The machine’s center articulation joint allows the wheels to track, even in turns, and offers 40 degrees of left/right steering to help with maneuverability. The center joint’s 15 degrees of up/down oscillation help keep the wheels in contact with the material, improving traction and compaction. The oscillation also benefits the operator. “The Bomag is a smoother ride,” Richardson says.

Before switching to the new compactor, Mesa County’s previous machine was making numerous passes over the waste to achieve compaction but with worse results than what it is getting now. The BC 1173 RB-5 delivers target densities in only three compaction passes.

“We are getting compaction rates in the neighborhood of 1,400 pounds per cubic yard,” Richardson says. “This is an improvement over our previous machine by 100 pounds per cubic yard.”

Fewer passes for better compaction also mean the landfill is saving fuel, lowering costs and improving sustainability.

Protecting the investment

Committing to a dedicated piece of heavy machinery with high use rates in a tough operating environment isn’t always an easy decision. However, it’s one decision Mesa County made that is improving landfill operations. Received at the site in May 2021, the BC 1173 RB-5 has been running ever since. With the landfill operating 58 hours per week, the machine logs nearly 3,000 hours each year.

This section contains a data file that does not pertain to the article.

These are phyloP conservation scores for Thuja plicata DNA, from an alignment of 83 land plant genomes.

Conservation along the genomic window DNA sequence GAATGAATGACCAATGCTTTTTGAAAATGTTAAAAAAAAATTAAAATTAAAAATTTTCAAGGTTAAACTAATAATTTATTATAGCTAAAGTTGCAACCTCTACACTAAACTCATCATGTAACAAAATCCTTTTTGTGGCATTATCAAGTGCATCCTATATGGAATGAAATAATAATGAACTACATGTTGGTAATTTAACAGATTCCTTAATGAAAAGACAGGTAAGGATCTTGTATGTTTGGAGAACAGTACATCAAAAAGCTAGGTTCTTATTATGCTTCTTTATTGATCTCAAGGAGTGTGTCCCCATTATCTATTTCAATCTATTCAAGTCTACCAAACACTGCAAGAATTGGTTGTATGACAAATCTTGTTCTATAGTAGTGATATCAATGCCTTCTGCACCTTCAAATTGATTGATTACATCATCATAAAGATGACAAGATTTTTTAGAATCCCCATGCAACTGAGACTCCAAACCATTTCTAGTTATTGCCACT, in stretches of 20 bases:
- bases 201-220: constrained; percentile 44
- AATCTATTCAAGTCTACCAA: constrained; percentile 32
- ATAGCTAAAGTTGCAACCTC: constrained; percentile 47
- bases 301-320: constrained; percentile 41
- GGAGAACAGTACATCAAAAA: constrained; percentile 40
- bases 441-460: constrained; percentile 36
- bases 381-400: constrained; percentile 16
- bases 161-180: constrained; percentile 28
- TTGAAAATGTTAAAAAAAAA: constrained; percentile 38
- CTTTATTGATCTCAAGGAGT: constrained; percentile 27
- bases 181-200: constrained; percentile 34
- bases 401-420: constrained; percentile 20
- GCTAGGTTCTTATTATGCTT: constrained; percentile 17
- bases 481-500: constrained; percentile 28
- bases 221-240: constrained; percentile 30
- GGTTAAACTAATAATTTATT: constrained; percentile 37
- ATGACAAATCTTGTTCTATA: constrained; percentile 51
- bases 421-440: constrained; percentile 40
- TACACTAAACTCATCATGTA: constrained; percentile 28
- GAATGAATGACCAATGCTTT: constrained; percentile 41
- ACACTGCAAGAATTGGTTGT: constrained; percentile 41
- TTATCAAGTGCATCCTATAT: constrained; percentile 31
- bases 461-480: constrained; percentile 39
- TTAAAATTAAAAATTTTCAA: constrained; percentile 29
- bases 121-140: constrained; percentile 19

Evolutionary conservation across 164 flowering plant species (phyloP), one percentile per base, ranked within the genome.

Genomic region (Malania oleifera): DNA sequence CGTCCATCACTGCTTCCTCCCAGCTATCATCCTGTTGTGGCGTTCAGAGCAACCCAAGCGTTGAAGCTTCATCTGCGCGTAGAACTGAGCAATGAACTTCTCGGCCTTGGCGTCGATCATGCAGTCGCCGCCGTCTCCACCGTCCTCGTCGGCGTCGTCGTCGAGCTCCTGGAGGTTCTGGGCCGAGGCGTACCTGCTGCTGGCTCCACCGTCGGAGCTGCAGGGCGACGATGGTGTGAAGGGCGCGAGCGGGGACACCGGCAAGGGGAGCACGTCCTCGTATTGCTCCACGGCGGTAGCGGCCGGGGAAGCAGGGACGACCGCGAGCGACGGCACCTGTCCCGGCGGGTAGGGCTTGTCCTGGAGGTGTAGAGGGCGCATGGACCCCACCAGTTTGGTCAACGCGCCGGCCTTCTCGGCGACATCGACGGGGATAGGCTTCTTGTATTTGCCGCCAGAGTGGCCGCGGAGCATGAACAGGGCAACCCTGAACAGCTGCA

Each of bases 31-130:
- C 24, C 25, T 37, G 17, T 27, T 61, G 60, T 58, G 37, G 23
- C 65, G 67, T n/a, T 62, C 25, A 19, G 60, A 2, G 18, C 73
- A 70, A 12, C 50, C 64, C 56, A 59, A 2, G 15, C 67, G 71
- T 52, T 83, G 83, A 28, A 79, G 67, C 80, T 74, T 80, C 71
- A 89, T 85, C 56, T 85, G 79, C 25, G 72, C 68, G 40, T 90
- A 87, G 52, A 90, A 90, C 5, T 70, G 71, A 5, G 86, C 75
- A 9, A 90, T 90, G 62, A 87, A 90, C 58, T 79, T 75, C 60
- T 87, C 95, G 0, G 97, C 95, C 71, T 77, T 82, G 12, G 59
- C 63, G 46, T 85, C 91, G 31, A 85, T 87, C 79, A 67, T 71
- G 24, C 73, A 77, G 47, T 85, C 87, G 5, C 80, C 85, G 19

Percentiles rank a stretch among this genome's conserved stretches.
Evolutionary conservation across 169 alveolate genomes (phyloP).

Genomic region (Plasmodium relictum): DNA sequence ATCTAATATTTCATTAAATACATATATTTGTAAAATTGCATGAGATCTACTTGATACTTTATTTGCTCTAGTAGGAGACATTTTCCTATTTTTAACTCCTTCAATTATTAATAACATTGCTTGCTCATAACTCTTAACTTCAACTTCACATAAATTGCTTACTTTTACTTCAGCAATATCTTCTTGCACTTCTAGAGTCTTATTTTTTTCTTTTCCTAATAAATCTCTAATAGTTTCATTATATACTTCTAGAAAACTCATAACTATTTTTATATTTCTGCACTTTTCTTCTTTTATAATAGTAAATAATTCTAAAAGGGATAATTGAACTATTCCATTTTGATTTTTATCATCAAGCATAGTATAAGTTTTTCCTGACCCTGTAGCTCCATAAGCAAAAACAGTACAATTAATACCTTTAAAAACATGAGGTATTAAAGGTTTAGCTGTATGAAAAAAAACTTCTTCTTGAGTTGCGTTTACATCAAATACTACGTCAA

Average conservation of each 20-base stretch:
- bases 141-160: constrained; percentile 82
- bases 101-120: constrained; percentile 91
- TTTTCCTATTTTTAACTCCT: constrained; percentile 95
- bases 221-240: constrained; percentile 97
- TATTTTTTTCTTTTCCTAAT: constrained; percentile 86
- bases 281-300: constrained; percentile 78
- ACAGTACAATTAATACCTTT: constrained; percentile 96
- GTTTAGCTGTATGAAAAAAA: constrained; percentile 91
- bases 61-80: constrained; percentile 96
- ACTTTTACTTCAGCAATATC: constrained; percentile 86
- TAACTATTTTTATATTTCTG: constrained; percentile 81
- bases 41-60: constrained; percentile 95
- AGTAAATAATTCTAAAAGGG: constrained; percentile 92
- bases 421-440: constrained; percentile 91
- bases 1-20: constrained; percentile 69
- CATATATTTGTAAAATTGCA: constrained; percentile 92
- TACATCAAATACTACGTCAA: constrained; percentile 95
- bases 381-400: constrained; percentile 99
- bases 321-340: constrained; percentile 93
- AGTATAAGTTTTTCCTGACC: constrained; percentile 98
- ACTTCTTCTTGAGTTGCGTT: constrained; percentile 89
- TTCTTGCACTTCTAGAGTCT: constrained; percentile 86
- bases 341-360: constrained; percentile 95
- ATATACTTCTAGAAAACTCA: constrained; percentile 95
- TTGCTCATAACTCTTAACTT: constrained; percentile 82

Richardson says the new landfill compactor’s design helps to simplify maintenance. Minimizing daily inspection time, all visual inspection is completed from one side of the machine. A standard lubrication system automatically applies grease to virtually all machine mechanical bearing points with a 500-operating-hour supply.

Service platforms on both sides of the compactor offer quick access to maintenance areas, plus its one-piece engine hood opens wide at the touch of a button to provide unimpeded access to the engine and components. To prevent engine overheating, the compactor’s automatic reversible cooling fan helps to keep the cooling system clear of debris.

Richardson also is working closely with Bomag dealer Power Equipment Co. (PECO), which has a nearby office in Grand Junction, to ensure the investment is well-maintained. “We bought a service package along with the machine, and it gets serviced by PECO every 500 hours,” she says.

Both the Mesa County Landfill and PECO keep tabs on the BC 1173 RB-5’s operation using Bomag Telematic. The system provides critical machine operating information, including fuel usage, to track fuel costs and documentation of all maintenance performed on the compactor to facilitate planning.

With compaction of the loose material and irregular waste stream received by the landfill being of utmost importance, the operation’s choice to switch to the new compactor is paying dividends through increased compaction efficiencies, long-term fuel savings and simplified maintenance and service. The compactor’s ability to consistently deliver an additional 100 pounds per cubic yard of compacting material is helping the Mesa County Landfill optimize airspace management and extend the life of the landfill.

This article was submitted on behalf of Germany-based Bomag GmbH’s America’s subsidiary, which is based in Ridgeway, South Carolina. Additional information on the company is available at www.bomag.com.